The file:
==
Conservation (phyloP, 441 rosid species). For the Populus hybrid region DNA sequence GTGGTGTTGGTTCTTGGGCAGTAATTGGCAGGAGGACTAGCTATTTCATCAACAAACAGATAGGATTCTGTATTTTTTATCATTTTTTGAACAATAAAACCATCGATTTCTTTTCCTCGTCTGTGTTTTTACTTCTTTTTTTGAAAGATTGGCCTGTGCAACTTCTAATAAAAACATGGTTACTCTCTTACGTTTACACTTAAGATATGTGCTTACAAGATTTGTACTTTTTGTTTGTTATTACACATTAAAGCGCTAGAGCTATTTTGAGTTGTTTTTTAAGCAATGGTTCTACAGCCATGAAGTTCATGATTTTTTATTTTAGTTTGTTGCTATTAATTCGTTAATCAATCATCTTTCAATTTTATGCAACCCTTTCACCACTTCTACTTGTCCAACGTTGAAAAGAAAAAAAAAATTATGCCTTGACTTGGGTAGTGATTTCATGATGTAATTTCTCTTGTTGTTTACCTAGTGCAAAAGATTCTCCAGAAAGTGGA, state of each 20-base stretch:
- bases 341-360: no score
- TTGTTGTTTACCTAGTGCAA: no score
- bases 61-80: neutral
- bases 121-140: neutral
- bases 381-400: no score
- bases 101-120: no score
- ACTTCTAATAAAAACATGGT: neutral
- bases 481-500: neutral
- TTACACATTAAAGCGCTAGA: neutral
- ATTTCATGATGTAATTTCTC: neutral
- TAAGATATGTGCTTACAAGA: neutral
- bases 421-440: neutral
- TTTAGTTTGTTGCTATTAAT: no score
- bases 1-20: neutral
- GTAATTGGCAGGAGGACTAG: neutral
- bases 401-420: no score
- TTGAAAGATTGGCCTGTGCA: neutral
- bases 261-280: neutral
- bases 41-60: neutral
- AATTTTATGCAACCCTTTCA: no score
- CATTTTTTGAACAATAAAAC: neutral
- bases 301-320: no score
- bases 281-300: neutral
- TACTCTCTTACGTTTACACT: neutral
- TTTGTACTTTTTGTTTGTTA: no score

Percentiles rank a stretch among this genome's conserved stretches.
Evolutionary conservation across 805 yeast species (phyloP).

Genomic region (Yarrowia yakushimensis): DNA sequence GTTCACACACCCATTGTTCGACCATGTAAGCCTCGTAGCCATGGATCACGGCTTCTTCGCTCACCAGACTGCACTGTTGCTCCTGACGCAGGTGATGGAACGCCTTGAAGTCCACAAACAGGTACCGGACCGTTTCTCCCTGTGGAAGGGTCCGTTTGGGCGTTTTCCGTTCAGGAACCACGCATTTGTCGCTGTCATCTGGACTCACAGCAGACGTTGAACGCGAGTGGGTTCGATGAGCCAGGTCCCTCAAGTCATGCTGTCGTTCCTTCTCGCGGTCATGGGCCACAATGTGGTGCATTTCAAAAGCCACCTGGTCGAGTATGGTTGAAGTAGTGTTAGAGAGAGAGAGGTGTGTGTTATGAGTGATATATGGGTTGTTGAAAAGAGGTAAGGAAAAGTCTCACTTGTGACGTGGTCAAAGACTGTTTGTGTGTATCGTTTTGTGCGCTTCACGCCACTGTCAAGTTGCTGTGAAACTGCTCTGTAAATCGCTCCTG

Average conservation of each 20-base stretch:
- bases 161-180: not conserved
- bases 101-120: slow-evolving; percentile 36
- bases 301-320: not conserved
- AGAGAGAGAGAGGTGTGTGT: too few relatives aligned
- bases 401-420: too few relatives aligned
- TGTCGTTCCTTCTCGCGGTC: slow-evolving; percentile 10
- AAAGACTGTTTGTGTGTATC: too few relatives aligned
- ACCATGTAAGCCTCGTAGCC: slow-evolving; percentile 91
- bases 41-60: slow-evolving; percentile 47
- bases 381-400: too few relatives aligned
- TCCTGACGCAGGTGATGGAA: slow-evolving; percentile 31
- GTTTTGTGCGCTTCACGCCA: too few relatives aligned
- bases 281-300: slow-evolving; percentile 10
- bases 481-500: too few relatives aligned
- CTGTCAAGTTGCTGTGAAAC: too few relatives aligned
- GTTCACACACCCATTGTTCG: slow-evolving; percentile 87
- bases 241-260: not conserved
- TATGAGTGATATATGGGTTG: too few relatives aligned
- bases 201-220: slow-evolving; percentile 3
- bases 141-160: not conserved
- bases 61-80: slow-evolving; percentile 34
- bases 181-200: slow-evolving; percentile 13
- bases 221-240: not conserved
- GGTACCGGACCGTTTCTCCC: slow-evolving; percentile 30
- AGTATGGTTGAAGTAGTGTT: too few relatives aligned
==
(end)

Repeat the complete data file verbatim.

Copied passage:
Conservation (phyloP, 441 rosid species). For the Populus hybrid region DNA sequence GTGGTGTTGGTTCTTGGGCAGTAATTGGCAGGAGGACTAGCTATTTCATCAACAAACAGATAGGATTCTGTATTTTTTATCATTTTTTGAACAATAAAACCATCGATTTCTTTTCCTCGTCTGTGTTTTTACTTCTTTTTTTGAAAGATTGGCCTGTGCAACTTCTAATAAAAACATGGTTACTCTCTTACGTTTACACTTAAGATATGTGCTTACAAGATTTGTACTTTTTGTTTGTTATTACACATTAAAGCGCTAGAGCTATTTTGAGTTGTTTTTTAAGCAATGGTTCTACAGCCATGAAGTTCATGATTTTTTATTTTAGTTTGTTGCTATTAATTCGTTAATCAATCATCTTTCAATTTTATGCAACCCTTTCACCACTTCTACTTGTCCAACGTTGAAAAGAAAAAAAAAATTATGCCTTGACTTGGGTAGTGATTTCATGATGTAATTTCTCTTGTTGTTTACCTAGTGCAAAAGATTCTCCAGAAAGTGGA, state of each 20-base stretch:
- bases 341-360: no score
- TTGTTGTTTACCTAGTGCAA: no score
- bases 61-80: neutral
- bases 121-140: neutral
- bases 381-400: no score
- bases 101-120: no score
- ACTTCTAATAAAAACATGGT: neutral
- bases 481-500: neutral
- TTACACATTAAAGCGCTAGA: neutral
- ATTTCATGATGTAATTTCTC: neutral
- TAAGATATGTGCTTACAAGA: neutral
- bases 421-440: neutral
- TTTAGTTTGTTGCTATTAAT: no score
- bases 1-20: neutral
- GTAATTGGCAGGAGGACTAG: neutral
- bases 401-420: no score
- TTGAAAGATTGGCCTGTGCA: neutral
- bases 261-280: neutral
- bases 41-60: neutral
- AATTTTATGCAACCCTTTCA: no score
- CATTTTTTGAACAATAAAAC: neutral
- bases 301-320: no score
- bases 281-300: neutral
- TACTCTCTTACGTTTACACT: neutral
- TTTGTACTTTTTGTTTGTTA: no score

Percentiles rank a stretch among this genome's conserved stretches.
Evolutionary conservation across 805 yeast species (phyloP).

Genomic region (Yarrowia yakushimensis): DNA sequence GTTCACACACCCATTGTTCGACCATGTAAGCCTCGTAGCCATGGATCACGGCTTCTTCGCTCACCAGACTGCACTGTTGCTCCTGACGCAGGTGATGGAACGCCTTGAAGTCCACAAACAGGTACCGGACCGTTTCTCCCTGTGGAAGGGTCCGTTTGGGCGTTTTCCGTTCAGGAACCACGCATTTGTCGCTGTCATCTGGACTCACAGCAGACGTTGAACGCGAGTGGGTTCGATGAGCCAGGTCCCTCAAGTCATGCTGTCGTTCCTTCTCGCGGTCATGGGCCACAATGTGGTGCATTTCAAAAGCCACCTGGTCGAGTATGGTTGAAGTAGTGTTAGAGAGAGAGAGGTGTGTGTTATGAGTGATATATGGGTTGTTGAAAAGAGGTAAGGAAAAGTCTCACTTGTGACGTGGTCAAAGACTGTTTGTGTGTATCGTTTTGTGCGCTTCACGCCACTGTCAAGTTGCTGTGAAACTGCTCTGTAAATCGCTCCTG

Average conservation of each 20-base stretch:
- bases 161-180: not conserved
- bases 101-120: slow-evolving; percentile 36
- bases 301-320: not conserved
- AGAGAGAGAGAGGTGTGTGT: too few relatives aligned
- bases 401-420: too few relatives aligned
- TGTCGTTCCTTCTCGCGGTC: slow-evolving; percentile 10
- AAAGACTGTTTGTGTGTATC: too few relatives aligned
- ACCATGTAAGCCTCGTAGCC: slow-evolving; percentile 91
- bases 41-60: slow-evolving; percentile 47
- bases 381-400: too few relatives aligned
- TCCTGACGCAGGTGATGGAA: slow-evolving; percentile 31
- GTTTTGTGCGCTTCACGCCA: too few relatives aligned
- bases 281-300: slow-evolving; percentile 10
- bases 481-500: too few relatives aligned
- CTGTCAAGTTGCTGTGAAAC: too few relatives aligned
- GTTCACACACCCATTGTTCG: slow-evolving; percentile 87
- bases 241-260: not conserved
- TATGAGTGATATATGGGTTG: too few relatives aligned
- bases 201-220: slow-evolving; percentile 3
- bases 141-160: not conserved
- bases 61-80: slow-evolving; percentile 34
- bases 181-200: slow-evolving; percentile 13
- bases 221-240: not conserved
- GGTACCGGACCGTTTCTCCC: slow-evolving; percentile 30
- AGTATGGTTGAAGTAGTGTT: too few relatives aligned